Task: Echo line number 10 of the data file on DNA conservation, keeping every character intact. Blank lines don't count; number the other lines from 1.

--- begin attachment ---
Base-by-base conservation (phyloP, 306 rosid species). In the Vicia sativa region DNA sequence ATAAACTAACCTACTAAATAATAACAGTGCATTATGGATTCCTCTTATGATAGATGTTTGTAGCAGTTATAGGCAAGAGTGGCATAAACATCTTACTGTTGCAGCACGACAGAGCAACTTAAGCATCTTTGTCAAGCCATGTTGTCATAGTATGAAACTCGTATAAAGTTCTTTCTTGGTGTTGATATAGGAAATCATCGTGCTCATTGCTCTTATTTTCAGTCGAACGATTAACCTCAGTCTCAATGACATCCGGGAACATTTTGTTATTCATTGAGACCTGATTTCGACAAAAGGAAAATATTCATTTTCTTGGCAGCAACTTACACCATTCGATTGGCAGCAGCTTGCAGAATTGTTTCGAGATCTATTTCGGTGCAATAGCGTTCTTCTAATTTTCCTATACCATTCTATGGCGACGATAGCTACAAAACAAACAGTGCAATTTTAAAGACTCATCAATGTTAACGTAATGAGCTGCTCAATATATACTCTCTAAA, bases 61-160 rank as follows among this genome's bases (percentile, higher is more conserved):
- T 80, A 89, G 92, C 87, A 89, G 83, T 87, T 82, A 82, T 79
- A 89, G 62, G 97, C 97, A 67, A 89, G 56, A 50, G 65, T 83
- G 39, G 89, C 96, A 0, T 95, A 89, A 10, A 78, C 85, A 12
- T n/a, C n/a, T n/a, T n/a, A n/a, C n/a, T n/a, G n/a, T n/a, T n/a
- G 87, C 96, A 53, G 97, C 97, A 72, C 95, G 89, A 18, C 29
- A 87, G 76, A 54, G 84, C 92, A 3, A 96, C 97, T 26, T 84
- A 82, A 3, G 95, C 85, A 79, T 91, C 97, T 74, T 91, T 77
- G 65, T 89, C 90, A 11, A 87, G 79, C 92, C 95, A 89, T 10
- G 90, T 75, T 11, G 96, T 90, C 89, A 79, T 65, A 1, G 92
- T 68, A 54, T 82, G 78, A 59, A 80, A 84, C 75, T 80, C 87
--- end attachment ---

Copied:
- G 90, T 75, T 11, G 96, T 90, C 89, A 79, T 65, A 1, G 92